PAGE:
Visitors to the Botanic Garden in autumn are treated to a spectacular display of colour from the Liquidambar tree by the Lake, when the foliage floods deep wine-red in early autumn. This colour change marks the start of the process of leaf death. Allowing green leaves to fall would waste the nitrogen contained in the chlorophyll used to harvest the sun’s light. Instead, the plant stops making new chlorophyll and breaks down and reabsorbs any that exists. The red of the Liquidambar leaves is a result of the breakdown of sugars within the ageing leaf.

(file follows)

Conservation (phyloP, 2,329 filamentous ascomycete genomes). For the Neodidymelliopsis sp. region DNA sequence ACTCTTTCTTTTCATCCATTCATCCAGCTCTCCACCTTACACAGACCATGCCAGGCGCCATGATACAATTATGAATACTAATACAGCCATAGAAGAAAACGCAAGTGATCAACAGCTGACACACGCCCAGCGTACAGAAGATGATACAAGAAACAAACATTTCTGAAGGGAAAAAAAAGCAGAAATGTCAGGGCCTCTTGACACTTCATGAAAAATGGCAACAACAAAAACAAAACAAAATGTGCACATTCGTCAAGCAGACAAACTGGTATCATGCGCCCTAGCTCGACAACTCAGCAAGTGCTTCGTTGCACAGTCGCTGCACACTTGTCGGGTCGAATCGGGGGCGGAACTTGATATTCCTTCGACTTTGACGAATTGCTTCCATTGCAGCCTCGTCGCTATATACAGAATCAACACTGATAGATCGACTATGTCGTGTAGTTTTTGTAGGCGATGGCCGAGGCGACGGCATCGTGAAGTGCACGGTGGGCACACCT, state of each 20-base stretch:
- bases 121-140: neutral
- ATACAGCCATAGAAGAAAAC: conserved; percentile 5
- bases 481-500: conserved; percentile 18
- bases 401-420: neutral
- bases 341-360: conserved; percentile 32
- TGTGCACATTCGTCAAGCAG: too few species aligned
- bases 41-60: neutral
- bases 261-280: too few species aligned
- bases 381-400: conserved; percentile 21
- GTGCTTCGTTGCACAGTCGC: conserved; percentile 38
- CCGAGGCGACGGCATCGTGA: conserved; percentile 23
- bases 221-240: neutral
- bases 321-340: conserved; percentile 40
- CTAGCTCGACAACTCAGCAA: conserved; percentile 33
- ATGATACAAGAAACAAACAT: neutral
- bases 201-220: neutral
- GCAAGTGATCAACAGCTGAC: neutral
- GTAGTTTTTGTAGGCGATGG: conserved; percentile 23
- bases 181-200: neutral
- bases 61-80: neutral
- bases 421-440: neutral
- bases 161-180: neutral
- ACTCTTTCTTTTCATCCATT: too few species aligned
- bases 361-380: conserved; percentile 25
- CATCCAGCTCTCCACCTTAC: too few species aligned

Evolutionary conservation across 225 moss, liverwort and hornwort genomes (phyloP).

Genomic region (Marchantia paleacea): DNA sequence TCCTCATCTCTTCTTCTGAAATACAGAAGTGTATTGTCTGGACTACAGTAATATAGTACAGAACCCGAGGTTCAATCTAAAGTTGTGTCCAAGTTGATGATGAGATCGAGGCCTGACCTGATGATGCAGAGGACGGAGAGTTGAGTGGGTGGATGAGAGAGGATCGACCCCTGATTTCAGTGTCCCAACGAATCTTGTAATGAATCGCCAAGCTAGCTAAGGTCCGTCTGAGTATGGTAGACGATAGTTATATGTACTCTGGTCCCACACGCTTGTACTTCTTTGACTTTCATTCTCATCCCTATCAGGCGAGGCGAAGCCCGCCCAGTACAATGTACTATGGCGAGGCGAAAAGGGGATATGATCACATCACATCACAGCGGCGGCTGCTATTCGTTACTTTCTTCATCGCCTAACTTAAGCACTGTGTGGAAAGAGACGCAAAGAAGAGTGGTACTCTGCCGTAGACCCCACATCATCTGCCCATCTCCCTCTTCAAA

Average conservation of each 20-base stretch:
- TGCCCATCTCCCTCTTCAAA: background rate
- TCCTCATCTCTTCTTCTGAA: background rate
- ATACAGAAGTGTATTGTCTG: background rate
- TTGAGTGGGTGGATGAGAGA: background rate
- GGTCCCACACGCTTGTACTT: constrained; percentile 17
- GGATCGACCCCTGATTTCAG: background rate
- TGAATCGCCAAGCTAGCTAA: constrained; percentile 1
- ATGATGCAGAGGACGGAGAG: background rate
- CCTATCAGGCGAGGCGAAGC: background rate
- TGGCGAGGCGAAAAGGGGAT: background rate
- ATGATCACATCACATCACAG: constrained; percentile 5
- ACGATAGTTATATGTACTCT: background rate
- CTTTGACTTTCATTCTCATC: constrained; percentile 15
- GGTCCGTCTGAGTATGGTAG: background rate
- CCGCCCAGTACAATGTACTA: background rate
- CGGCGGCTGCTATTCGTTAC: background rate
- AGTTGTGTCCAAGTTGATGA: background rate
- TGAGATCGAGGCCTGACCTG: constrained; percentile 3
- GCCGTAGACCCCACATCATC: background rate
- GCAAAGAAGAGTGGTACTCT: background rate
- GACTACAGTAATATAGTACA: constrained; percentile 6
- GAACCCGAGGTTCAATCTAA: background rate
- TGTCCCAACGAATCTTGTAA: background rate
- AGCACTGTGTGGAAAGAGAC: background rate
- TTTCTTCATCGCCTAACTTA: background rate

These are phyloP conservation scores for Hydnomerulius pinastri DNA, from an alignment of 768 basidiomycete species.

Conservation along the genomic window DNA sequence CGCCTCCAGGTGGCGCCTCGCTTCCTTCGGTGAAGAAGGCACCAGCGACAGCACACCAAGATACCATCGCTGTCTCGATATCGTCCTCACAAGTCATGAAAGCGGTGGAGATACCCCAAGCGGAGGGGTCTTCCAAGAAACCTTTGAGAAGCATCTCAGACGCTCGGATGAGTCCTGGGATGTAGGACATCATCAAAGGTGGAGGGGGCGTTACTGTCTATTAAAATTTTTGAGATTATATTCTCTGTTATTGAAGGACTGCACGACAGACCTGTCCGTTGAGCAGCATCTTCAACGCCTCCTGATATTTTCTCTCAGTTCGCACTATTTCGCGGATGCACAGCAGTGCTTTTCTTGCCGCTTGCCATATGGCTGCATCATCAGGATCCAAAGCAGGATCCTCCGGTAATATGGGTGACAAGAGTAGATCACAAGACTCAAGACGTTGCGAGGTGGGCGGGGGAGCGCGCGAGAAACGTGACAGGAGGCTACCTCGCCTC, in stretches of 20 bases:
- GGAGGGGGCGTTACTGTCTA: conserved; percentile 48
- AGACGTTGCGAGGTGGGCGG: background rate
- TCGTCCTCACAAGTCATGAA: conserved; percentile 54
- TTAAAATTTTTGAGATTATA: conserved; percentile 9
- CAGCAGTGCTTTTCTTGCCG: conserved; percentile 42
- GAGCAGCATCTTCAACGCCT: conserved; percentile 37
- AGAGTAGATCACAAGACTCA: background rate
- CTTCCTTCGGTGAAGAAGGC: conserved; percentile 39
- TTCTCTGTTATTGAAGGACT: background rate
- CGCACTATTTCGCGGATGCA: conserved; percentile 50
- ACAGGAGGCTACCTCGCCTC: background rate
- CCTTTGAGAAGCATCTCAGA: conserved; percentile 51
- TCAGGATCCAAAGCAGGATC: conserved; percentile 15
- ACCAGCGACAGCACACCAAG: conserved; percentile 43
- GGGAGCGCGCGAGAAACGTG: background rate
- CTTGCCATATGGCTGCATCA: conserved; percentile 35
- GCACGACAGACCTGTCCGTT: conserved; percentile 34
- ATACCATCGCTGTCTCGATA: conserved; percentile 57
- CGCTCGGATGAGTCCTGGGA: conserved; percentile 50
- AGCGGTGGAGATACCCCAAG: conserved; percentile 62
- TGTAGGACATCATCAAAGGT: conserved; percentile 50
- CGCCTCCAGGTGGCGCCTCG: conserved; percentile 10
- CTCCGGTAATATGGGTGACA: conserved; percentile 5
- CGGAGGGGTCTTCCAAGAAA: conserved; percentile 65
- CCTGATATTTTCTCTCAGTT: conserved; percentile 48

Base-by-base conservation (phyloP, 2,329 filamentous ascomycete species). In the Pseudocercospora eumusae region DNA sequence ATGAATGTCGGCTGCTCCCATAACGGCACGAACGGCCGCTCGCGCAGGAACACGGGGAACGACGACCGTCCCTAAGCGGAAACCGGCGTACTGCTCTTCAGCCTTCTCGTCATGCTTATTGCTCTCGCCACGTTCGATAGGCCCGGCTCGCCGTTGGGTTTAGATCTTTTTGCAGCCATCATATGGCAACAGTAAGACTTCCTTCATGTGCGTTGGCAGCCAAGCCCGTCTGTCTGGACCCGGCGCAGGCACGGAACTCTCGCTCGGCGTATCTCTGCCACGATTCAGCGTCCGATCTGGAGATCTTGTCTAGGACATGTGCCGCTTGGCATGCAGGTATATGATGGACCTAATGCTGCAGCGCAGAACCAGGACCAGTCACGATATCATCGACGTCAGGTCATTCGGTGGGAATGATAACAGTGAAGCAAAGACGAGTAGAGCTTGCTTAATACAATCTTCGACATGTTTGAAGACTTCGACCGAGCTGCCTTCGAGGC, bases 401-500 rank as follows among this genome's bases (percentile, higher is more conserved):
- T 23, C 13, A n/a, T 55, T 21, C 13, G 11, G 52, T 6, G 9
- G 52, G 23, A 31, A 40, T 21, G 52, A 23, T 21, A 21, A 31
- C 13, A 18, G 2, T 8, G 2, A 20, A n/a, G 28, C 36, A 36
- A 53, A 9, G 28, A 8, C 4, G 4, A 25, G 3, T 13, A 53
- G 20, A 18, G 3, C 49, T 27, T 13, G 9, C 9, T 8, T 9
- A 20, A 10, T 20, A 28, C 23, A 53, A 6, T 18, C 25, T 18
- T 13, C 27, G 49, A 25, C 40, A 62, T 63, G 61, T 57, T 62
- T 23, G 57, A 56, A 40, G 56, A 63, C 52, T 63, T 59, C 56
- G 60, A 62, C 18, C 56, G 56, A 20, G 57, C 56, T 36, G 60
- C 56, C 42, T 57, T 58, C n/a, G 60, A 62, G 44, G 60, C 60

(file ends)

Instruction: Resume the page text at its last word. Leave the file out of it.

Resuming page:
The process of leaf ageing is regulated by some of the elements of the circadian clock that regulate flower production. One part of this, the ‘evening complex’, maintains circadian rhythms and brings together signals from day length and temperature. As well as helping trigger flowering in spring as days lengthen and temperatures increase, it plays a part in triggering leaf death as autumn approaches.